As a social studies teacher, I strive to open my kids’ minds to the world beyond their eyes. I want them to adventure, to hear, to feel, to taste, to understand and appreciate that which they never knew. I want them to step out and participate in rich experiences of diverse cultures, but most importantly, I want them to know that I care for and respect each one of them. Every student can learn—it is my job to provide the opportunity and motivation that will support them as they discover their full potential. 

All about the kids

In our room, learning is ‘kid-centered.’ My kids explore, design, and invent. From holding a Greek symposium with food to reenacting ancient wars, my students live the history they learn. When analyzing the Holocaust, they wear yellow stars for a week and keep diaries and with the help of other staff, it becomes an experience they never forget. For culture blasts, they dress up in native costumes, dance to music they’ve never heard before, and pen pal students in the Caribbean. In activities like painting Chinese calligraphy or creating physical maps out of salt dough, they learn about the world around them by using all five senses and all four corners of their brains. In keeping an interactive notebook, drawing Indian Mehandi hand designs, and building Shadow Box dioramas my kids invest themselves in their learning, and they never fail to impress with their enthusiasm and rigor. When a child is actively contributing and engaged in class they become empowered in their learning, and misconduct is minimized, replaced instead with cooperation, personal integrity, and responsibility, from which everyone benefits. Kids grow by doing, by moving, by discussing and debating, and by creating. In every moment, learning is interactive. It has to be.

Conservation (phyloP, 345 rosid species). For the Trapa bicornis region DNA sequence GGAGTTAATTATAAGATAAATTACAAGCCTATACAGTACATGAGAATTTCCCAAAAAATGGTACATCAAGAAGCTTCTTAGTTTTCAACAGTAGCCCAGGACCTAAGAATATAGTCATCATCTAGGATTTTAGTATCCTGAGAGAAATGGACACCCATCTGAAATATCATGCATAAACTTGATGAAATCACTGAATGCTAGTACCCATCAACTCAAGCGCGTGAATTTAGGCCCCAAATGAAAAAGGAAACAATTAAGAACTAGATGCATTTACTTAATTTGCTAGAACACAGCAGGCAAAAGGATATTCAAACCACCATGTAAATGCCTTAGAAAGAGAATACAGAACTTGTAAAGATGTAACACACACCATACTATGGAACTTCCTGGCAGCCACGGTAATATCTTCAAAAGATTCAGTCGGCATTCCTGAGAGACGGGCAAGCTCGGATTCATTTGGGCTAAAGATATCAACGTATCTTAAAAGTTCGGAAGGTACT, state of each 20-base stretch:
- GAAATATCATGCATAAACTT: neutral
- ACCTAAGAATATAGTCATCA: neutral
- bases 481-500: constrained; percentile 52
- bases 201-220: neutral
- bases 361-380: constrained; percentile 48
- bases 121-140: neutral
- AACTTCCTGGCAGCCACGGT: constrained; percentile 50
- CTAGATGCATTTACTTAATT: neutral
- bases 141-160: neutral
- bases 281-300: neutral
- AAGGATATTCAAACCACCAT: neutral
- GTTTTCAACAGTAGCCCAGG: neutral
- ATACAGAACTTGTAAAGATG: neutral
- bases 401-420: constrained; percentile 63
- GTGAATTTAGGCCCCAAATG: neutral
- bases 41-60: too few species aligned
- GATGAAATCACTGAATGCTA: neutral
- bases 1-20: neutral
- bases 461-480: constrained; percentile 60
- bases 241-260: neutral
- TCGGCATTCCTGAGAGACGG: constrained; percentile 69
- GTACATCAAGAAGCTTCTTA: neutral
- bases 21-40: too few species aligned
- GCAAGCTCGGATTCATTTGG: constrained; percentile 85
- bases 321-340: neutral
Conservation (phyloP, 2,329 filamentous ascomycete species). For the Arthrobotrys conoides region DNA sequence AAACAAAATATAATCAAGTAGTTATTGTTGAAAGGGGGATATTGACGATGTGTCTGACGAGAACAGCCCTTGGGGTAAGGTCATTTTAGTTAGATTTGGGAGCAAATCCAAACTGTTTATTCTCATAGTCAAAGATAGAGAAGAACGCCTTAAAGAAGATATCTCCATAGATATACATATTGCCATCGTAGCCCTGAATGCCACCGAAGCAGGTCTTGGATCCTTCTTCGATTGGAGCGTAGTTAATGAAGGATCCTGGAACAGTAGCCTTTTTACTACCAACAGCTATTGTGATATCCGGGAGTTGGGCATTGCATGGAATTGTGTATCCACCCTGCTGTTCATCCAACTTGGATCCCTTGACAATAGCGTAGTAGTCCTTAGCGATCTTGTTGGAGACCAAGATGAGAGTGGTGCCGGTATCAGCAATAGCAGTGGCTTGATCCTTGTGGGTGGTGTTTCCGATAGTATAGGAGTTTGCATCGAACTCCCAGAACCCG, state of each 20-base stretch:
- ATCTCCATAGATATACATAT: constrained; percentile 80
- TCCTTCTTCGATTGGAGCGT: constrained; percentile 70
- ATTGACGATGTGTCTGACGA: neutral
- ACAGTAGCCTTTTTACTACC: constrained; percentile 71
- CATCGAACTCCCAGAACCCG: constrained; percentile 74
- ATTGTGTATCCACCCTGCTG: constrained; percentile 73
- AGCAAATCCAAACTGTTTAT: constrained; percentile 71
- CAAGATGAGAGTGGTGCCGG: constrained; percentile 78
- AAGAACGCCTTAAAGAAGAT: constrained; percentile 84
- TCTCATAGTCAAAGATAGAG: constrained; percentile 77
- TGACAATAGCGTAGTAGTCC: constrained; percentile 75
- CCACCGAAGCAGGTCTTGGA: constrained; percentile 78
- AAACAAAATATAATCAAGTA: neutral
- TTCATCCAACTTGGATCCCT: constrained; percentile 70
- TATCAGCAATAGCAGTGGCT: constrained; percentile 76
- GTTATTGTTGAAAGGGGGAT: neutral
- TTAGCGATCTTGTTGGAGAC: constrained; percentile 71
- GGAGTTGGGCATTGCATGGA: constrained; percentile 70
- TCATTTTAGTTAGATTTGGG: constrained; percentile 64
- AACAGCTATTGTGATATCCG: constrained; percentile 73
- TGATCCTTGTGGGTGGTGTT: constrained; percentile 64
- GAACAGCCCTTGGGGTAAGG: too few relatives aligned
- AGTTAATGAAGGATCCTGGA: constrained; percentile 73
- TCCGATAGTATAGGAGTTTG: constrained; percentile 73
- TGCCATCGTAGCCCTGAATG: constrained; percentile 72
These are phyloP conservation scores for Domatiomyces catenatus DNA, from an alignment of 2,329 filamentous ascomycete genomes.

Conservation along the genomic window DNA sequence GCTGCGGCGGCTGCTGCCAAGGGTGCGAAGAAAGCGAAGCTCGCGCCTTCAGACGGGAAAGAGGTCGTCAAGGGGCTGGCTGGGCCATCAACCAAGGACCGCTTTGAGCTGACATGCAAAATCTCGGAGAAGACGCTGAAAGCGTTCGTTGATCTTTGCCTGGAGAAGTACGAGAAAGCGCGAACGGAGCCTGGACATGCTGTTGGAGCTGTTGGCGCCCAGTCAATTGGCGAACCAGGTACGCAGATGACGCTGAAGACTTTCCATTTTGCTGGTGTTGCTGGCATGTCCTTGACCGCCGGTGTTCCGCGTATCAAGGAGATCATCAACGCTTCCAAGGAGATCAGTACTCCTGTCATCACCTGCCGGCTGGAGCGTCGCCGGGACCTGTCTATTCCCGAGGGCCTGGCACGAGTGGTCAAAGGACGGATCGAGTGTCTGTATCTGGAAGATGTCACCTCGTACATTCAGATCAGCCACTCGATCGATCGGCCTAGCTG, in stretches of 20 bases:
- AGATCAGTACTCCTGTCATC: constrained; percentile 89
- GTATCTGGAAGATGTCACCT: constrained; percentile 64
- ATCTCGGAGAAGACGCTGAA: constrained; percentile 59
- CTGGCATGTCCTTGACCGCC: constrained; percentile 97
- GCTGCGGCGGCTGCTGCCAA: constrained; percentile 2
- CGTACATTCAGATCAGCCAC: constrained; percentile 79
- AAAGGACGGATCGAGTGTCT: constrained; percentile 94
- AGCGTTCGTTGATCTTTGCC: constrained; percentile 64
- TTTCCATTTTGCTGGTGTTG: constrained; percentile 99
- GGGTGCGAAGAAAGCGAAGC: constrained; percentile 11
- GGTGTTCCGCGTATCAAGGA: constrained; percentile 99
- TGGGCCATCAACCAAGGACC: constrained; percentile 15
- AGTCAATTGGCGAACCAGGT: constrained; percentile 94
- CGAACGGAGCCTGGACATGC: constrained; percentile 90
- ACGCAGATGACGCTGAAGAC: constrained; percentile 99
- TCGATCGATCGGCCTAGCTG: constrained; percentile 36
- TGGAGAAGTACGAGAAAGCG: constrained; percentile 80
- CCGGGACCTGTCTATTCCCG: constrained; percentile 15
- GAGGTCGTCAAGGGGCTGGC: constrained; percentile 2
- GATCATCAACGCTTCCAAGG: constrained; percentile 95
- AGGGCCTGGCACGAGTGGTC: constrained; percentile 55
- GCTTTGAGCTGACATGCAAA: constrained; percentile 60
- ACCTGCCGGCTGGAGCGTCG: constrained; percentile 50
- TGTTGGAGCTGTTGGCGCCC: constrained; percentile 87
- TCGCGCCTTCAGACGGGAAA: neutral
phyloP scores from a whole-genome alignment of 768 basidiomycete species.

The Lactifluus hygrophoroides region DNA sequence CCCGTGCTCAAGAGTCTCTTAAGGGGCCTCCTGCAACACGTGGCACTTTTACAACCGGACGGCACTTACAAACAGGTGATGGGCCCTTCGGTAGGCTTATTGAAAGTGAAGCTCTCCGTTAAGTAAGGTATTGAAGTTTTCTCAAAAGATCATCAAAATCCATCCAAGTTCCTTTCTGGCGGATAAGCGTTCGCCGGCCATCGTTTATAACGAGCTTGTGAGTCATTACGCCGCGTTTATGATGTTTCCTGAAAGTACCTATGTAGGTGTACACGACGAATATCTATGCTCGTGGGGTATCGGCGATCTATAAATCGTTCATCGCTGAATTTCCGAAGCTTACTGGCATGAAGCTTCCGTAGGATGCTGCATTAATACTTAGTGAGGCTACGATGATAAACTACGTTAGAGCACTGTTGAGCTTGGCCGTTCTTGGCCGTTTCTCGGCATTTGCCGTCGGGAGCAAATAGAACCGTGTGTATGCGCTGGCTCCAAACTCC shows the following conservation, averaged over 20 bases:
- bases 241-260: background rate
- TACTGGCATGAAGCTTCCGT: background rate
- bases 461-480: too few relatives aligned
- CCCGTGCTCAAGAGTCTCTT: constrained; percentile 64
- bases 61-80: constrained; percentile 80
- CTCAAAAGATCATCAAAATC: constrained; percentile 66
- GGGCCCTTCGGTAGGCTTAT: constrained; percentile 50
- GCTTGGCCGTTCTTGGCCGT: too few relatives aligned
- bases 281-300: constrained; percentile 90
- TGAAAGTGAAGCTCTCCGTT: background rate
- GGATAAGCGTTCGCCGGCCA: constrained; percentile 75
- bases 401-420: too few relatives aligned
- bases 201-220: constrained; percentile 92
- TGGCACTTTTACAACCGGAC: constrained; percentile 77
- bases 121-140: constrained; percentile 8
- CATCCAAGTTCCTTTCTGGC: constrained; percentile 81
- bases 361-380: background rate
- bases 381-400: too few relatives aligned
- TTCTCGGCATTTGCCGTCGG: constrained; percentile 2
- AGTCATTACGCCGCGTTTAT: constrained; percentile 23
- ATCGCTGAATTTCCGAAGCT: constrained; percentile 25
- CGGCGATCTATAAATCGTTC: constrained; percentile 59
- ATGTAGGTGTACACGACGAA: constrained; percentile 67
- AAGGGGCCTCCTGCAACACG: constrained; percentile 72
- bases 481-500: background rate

"Bring it to life!"

I always tell teachers who ask how I achieve success with 63 special needs students on my roster (yes, that’s 63 out of 196). “Let them hear it, see it, feel it, and achieve it themselves.” When teaching, I become like my students: I’m energetic and keep them wondering what I’m going to do next. I recall trying to teach basic geography. Words lost them. The book was no better. Plan B: I grabbed a plastic bag, spray water bottles, and a flashlight. My kids learned the effect of latitude by spraying their teacher with water as I twirled around and demonstrated rotation, revolution, axis, and orbit. Objective mastered. This approach is especially valuable to my special needs kids.  

There are other lessons which must be mastered as well - lessons of citizenship. When two of my boys almost got into a fight in the cafeteria, I contacted their parents with a plan, surprised when they actually, and eagerly, agreed. That Saturday, both boys attended an entirely different kind of class with me (Judo) where they began to learn teamwork and discipline at Team Tooke Mixed Martial Arts. Today, the boys are wonderful friends who support and look out for each other (even from me).

You see my parents’ visions did come true: I lawyer to wrestle for my kids’ future, and I preach to enrich their lives. I am a teacher, and every day, I’m changing the world.

Learn more about attending ACU